This can, in some situations, not be ideal as training a muscle group more frequently can bring about better training adaptations, however I believe there is a big but in this. A lot of people get into training as they enjoy it and for many, the body part split can be a very enjoyable way of training. I strongly believe that enjoyment is a huge thing that should always be considered when creating your training split. What would be better? Someone who is doing a full body split but maybe doesn’t enjoy it and therefore doesn’t push themselves very hard, or someone who does a body part split and trains like a beast week in week out? I think we know the answer.
There’s also the option to slightly tweak a body part split to make it more optimal and enjoy the best of both worlds. For example, you might have a few days on which you just train singly muscles groups, and then a couple of days where you add in an upper/ lower fully body session. This way you still enjoy the body part split but get in a bit more training frequency with a full body or upper/lower session.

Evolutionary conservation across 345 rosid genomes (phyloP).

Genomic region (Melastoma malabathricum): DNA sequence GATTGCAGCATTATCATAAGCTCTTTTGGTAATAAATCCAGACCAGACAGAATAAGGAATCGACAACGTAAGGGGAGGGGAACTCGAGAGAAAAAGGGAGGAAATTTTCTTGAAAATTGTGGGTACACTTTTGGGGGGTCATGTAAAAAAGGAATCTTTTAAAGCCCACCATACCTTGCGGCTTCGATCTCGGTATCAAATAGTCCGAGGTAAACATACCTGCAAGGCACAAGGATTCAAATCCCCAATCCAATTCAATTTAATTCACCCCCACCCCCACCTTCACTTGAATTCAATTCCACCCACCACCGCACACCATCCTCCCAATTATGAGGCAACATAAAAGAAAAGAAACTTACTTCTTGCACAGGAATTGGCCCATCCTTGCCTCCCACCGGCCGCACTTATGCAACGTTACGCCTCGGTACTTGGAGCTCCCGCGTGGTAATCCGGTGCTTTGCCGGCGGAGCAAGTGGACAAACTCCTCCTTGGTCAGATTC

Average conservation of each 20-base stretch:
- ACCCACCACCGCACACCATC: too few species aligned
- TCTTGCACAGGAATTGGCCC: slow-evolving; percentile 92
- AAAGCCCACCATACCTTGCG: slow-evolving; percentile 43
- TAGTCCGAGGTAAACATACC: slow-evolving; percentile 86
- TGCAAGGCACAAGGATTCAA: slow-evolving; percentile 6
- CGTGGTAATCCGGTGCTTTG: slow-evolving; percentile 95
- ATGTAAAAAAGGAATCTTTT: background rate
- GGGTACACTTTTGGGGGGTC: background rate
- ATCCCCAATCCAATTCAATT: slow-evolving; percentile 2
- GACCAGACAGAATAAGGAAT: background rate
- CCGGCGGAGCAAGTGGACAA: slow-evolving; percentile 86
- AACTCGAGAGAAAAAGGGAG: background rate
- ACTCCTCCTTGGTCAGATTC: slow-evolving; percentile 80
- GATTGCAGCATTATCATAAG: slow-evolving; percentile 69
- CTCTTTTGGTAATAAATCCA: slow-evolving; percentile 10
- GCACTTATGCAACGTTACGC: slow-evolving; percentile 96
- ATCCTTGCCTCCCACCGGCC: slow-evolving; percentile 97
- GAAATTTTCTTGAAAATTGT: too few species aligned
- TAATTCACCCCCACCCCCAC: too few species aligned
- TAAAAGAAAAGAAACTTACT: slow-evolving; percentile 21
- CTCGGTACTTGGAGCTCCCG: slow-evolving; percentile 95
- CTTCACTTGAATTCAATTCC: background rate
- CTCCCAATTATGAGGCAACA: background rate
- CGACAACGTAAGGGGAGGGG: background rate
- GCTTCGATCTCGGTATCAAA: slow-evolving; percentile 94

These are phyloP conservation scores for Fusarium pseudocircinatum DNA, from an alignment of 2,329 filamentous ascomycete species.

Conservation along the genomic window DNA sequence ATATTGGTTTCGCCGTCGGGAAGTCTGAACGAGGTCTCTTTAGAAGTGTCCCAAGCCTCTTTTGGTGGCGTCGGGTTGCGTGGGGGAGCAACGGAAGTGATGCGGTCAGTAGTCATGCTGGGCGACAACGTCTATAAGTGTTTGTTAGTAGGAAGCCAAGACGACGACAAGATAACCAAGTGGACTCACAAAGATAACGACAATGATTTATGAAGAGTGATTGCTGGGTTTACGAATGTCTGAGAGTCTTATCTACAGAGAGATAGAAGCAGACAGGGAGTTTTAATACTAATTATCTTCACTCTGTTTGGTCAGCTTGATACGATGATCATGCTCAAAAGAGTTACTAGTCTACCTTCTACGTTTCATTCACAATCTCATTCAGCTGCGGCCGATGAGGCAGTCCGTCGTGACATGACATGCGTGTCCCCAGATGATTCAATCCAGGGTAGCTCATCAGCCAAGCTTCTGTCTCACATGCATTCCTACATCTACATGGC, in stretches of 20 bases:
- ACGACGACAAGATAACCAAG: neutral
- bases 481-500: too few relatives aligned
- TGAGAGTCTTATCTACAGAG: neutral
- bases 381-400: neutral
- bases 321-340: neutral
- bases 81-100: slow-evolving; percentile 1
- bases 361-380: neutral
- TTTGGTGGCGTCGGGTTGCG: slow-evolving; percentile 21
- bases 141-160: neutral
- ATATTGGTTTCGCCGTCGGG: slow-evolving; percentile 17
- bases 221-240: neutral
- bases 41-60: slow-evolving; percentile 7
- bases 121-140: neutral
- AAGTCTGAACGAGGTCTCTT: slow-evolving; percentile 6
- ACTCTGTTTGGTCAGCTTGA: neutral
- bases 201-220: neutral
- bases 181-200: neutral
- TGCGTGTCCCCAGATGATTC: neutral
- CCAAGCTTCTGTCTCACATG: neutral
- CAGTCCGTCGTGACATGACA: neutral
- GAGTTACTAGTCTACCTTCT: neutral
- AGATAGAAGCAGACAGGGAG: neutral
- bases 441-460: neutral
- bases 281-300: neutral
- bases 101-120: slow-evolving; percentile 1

Ultimately, if you enjoy the traditional body part split and see progress…crack on!
Below is an example of what chest day could look like.
Exercise 1 – Bench press
Exercise 2 – Incline dumbbell press
Exercise 3 – Peck deck
Exercise 4 – Guillotine smith press
Exercise 5 – Low to high cable fly
Exercise 6 – Close grip push ups
So hopefully that gives you more of an idea on how to set up your training split and what you should consider when you do. For more information on this make sure you check out our podcast where myself and Steve discussed all things training split. If you have iTunes click here and make sure you subscribe for new exciting episodes or if you don’t have iTunes click here.
Happy training split gains.